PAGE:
The primary campus for Bay Path University is in the suburban town of Longmeadow, Massachusetts, located in Pioneer Valley along the Connecticut River in New England. The 46-acre (190,000 m2) campus is adjacent to the Longmeadow Historic District, notable for having over 100 homes built before the 1900s, and the college owns a number of historic homes in town. The heart of the Longmeadow campus started with the 1945 purchase of the Wallace estate. The 18 acre estate had three buildings in 1945: a Georgian American colonial mansion (now Deepwood Hall), a large garage with turntable for parking cars (Glen Hall), and a cottage (Annex). After decades of growth and expansion, the campus now holds 14 academic and administrative buildings and six homes principally used for faculty offices.
Graduate Center for Health Sciences
A new campus in East Longmeadow, Massachusetts that was scheduled to open in January 2015. This campus will be dedicated to graduate studies for the occupational therapy and physician assistant graduate programs.
The campus in Sturbridge, MA, offers the One-Day-A-Week College for adult women; MS or EdS in Education/Special Education, MS or EdS in Education/Applied Behavior Analysis, MS in Developmental Psychology and MS in Clinical Mental Health Counseling for men and women. It also offers various bachelor degree programs in the One-Day-A-Week accelerated format. The campus is located on the Sturbridge/Charlton line in the Venture Building.
Established in 2007 through a partnership with Burlington High School, the Burlington Campus offers the accelerated One-Day-A-Week College for adult women; MS or EdS in Education/Special Education, MS or EdS in Education/Applied Behavior Analysis, MS in Developmental Psychology and MS in Clinical Mental Health Counseling for men and women.
Bay Path has 27 clubs and organizations for students over a wide range of interests.
Bay Path University teams are known as the Wildcats. The college is a member of the NCAA and competes at the Division III level in the New England Collegiate Conference (NECC). Bay Path fields basketball, cross country, field hockey, soccer, softball, tennis, lacrosse and volleyball as varsity sports.
Women's Leadership Conference
Bay Path holds an annual Women's Professional Development Conference in Springfield, MA. Over 800 people attended the inaugural event in 1996, with the keynote speaker Elizabeth Dole, former US Labor and Transportation Secretary. Since then, the Conference has featured speakers like PBS/ABC news correspondent Cokie Roberts (1997), NBC news chief and foreign affairs correspondent Andrea Mitchell (2002), former U.S. Secretary of State Madeleine Albright (2005), writer Maya Angelou (2007), actress Jane Fonda (2008), and journalist Barbara Walters (2014). Prior to the establishment of the annual conference, Bay Path held events which included former British Prime Minister Margaret Thatcher speaking to Bay Path students in 1988 at Springfield Symphony Hall.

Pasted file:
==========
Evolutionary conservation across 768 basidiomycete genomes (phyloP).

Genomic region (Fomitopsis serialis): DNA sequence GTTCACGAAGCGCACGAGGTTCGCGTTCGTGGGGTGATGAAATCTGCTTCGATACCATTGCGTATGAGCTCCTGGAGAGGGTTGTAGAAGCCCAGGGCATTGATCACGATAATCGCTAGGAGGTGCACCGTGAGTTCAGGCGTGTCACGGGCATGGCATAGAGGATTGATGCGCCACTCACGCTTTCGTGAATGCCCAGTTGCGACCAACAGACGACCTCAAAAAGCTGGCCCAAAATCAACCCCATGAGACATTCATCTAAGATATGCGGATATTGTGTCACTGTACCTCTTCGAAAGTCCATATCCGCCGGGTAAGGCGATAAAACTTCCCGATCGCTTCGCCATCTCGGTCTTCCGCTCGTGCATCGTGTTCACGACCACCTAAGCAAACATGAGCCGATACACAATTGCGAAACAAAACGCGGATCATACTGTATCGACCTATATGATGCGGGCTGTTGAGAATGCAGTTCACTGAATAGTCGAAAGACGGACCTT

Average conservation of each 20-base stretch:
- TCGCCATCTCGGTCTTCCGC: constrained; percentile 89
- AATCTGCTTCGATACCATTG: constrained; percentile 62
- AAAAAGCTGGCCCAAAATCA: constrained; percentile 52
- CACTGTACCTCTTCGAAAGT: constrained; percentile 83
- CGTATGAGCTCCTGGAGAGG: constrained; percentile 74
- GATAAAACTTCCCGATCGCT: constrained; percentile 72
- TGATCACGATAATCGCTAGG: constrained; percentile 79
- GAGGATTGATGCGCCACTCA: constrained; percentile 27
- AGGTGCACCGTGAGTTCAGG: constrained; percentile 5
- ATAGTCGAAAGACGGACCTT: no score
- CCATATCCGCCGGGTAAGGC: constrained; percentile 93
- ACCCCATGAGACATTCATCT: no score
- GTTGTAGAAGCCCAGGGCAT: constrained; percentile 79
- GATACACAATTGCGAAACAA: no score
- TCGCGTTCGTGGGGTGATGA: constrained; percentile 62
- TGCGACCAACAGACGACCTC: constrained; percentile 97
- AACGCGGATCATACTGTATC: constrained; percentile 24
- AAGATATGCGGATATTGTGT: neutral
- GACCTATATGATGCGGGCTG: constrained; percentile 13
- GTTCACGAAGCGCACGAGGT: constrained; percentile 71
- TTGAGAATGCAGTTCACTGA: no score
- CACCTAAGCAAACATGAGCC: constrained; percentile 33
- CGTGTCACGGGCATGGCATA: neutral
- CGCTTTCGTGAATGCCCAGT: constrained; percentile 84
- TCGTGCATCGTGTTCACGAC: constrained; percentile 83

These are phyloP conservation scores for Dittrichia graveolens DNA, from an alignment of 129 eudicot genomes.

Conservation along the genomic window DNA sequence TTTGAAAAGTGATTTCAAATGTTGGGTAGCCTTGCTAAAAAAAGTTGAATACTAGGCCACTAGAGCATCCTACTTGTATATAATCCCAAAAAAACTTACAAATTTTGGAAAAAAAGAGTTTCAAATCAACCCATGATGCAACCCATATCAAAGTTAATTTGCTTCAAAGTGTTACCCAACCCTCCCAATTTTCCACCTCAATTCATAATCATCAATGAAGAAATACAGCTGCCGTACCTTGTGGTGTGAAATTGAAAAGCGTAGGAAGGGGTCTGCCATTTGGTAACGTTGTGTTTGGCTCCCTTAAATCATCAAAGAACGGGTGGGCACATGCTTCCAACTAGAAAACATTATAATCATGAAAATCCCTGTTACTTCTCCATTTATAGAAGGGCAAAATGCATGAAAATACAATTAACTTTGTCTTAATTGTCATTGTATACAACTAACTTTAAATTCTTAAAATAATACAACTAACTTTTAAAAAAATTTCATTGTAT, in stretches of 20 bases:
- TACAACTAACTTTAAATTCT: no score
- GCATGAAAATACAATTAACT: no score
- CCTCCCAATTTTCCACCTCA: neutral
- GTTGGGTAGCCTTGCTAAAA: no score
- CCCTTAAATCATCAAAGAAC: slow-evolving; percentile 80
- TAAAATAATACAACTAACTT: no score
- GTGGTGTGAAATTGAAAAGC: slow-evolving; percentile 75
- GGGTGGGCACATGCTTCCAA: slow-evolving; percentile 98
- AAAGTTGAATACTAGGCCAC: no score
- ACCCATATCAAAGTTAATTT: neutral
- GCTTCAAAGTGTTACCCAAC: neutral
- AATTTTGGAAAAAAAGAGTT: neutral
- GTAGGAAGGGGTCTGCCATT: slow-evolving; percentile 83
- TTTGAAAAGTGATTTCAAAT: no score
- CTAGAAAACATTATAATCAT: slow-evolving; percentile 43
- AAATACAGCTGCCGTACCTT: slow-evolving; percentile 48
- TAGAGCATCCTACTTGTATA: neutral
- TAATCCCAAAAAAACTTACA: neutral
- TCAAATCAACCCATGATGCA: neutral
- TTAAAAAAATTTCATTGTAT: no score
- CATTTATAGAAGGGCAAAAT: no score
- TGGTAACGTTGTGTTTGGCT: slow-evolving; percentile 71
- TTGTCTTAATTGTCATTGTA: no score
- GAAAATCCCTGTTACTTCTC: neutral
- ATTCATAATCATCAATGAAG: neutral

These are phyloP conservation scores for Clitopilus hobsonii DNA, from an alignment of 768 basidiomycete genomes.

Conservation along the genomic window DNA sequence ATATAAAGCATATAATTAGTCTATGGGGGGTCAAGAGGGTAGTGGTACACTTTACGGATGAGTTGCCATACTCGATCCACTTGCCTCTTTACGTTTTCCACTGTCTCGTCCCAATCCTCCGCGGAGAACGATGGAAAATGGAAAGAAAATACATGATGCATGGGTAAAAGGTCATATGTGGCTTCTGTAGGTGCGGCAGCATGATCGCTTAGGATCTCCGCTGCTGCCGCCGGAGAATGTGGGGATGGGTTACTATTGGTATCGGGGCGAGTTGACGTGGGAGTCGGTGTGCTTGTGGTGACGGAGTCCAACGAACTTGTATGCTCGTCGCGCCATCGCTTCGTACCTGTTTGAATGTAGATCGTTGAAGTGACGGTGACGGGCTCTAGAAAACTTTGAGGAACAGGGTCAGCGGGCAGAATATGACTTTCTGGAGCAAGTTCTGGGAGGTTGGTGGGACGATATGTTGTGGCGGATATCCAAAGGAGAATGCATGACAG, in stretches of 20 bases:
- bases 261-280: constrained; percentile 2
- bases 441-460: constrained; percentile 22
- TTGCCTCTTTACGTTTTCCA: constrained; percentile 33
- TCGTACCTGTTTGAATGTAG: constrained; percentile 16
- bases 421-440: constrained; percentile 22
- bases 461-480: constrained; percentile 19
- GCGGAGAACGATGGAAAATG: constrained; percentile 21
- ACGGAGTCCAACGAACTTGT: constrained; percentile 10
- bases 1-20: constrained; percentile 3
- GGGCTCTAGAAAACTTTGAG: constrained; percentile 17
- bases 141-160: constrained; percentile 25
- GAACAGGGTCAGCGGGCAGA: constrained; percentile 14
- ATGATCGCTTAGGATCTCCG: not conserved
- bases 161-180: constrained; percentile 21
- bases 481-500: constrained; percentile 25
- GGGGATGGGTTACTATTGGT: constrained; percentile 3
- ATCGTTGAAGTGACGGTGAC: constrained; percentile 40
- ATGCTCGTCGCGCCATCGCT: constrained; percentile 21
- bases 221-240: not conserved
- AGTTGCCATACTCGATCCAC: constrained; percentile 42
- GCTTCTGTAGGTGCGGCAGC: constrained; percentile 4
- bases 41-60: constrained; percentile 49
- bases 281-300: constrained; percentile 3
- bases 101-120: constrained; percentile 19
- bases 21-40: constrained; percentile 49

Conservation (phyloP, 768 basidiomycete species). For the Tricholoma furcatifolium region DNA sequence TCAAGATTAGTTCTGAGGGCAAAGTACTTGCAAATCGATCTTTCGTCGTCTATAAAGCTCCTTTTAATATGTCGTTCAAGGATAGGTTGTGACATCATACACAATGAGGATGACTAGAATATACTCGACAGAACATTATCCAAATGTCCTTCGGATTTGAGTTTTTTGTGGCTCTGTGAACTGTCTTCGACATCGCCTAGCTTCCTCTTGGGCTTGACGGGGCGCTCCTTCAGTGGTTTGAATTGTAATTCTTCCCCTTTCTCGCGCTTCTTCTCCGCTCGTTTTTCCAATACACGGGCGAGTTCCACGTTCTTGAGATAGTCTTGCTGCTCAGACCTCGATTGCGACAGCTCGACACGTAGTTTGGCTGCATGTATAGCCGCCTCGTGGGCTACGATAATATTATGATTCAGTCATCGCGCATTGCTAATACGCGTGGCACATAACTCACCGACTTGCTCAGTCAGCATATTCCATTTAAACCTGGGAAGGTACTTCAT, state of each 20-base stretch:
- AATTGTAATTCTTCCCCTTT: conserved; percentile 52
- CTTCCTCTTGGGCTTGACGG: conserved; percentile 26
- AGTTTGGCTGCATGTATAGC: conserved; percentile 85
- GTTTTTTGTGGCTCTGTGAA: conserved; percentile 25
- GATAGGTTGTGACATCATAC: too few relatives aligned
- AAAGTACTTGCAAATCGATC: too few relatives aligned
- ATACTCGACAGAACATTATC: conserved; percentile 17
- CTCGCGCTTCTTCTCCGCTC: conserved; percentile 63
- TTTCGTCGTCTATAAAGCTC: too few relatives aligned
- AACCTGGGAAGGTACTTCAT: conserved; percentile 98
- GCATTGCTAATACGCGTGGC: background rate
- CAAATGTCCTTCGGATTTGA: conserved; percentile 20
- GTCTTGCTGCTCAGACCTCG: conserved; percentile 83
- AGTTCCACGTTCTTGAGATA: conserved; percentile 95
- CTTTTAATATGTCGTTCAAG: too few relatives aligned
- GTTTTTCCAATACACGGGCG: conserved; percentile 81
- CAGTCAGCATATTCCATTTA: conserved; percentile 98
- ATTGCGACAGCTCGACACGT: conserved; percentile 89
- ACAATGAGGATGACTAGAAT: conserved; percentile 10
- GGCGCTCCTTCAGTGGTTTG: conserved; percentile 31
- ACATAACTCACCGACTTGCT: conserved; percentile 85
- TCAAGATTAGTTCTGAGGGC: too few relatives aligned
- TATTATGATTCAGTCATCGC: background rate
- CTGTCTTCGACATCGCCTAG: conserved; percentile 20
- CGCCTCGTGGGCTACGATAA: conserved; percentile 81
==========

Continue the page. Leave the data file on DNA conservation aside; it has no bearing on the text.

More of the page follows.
In 2013, Forbes magazine ranked the financial viability of 925 private, not for profit colleges in the United States. In this assessment, Forbes assigned a letter grade based on the financial health of the institution, and found that more than half of private institutions scored at a C grade or below. Bay Path received a ranking of 264 out of 925, earning a solid "B" grade for the financial health of the institution.
In 2014, The Chronicle of Higher Education compiled a list of the fastest growing colleges in America over a ten-year period from 2002 to 2012. During that time, in the category of private, baccalaureate institutions, Bay Path's growth was the eighth highest in the nation, ranking higher than any other college in the knowledge corridor. Over the ten-year period surveyed, Bay Path grew from a 2002 enrollment of 1,107 students to a 2012 enrollment of 2,370 students: a 114% increase.
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- "Areas of Study". Retrieved 17 February 2016.
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- "Our Path to the Present: A Look at the Conference History". Archived from the original on July 27, 2014. Retrieved July 27, 2014.